Koepka said he doesn’t know how he injured his wrist, but it began to bother him the week after he blew away the field at the Dunlop Phoenix in November. He finished last in his next two starts, then shut it down for more than three months. He had originally targeted a return at the Masters, but he wasn’t ready.

To help him recover, Koepka had bone marrow from his hip injected into his wrist and endured a round of platlet-rich plasma injections, according to the Associated Press. Koepka only began hitting balls two weeks ago, and his swing coach, Claude Harmon III, posted this video over the weekend:


All of that time away didn’t really affect his world ranking – he’s still ninth in the world – or his Ryder Cup position, as the reigning U.S. Open champ is still seventh in points.  

7. Koepka’s partner this week at the Zurich is (somewhat randomly) Marc Turnesa, a 40-year-old who won on Tour, in Las Vegas, a decade ago. Because Koepka committed so late – a few hours before the 5 p.m. Friday deadline – his options for a partner were limited.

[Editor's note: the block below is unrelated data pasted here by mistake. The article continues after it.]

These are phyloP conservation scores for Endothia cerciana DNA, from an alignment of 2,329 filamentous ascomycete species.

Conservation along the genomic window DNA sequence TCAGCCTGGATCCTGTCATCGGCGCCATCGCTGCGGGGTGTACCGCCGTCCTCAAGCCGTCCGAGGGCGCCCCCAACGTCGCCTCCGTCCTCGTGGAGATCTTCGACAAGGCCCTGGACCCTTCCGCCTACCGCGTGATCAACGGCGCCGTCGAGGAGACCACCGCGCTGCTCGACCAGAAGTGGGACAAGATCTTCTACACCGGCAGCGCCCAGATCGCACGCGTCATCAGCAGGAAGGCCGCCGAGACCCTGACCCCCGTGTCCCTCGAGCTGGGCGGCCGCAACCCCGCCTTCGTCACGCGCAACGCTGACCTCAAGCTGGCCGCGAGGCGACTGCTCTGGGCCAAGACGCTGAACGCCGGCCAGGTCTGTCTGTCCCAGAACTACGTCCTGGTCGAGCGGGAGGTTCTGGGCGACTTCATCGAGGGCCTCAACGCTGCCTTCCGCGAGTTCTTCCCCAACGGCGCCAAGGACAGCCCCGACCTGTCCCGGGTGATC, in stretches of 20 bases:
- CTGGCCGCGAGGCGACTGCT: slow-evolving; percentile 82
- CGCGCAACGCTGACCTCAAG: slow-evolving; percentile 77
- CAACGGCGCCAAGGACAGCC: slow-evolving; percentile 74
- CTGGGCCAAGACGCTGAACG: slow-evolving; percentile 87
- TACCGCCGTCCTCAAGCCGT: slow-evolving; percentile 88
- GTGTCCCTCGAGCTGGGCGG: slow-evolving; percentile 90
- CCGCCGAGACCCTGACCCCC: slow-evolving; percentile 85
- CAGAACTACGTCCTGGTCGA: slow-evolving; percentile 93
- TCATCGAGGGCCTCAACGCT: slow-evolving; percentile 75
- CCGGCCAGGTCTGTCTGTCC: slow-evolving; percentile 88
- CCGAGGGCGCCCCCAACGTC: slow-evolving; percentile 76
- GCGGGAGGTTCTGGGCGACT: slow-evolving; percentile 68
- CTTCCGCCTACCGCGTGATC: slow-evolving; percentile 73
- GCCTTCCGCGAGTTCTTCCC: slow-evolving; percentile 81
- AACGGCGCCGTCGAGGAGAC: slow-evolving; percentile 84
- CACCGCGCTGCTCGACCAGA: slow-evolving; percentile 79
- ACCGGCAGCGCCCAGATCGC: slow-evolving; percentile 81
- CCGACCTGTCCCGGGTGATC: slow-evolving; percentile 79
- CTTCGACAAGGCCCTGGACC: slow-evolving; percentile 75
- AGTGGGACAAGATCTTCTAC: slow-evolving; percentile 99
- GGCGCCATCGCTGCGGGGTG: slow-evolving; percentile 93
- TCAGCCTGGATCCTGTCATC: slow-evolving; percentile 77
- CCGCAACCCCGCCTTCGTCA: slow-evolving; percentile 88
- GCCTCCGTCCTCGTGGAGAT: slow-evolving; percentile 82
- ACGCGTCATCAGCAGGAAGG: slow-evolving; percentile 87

Turnesa also plays at Medalist in South Florida. Playing mostly on the Web.com Tour, he’s missed 13 of his past 17 worldwide cuts, including eight in a row.

The Zurich field is filled out by two tiers of players – Player A is by eligibility ranking, while B has to have some Tour status or it counts as a sponsor exemption.



8. Koepka is one of 10 top-14 players who will tee it up this week at the Zurich. It’s Year 2 of the two-man team format, with alternate shot on Thursday and Saturday and best ball on Friday and Sunday.

Some of the notables in the field include Jordan Spieth (partnering with Ryan Palmer), Justin Thomas (Bud Cauley) Jason Day (Ryan Ruffels), Justin Rose (Henrik Stenson) and newly crowned Masters champion Patrick Reed (Patrick Cantlay), who is making his first start since Augusta.

Having covered the Zurich for the past couple of years, it’s been fascinating to watch the revitalization of this tournament. This year’s field is – by far – the strongest it’s ever been. That so many great players are willing to play an event without world-ranking points and reduced FedExCup points suggests that they’re tired of the 72-hole, stroke-play monotony.

No, they don’t want every week to feature a tricked-up format, but there are plenty of other opportunities throughout the year for a player to sharpen his scoring skills. Zurich week becomes all about competition and camaraderie.

9. The only thing that could make a good week even better is a venue change.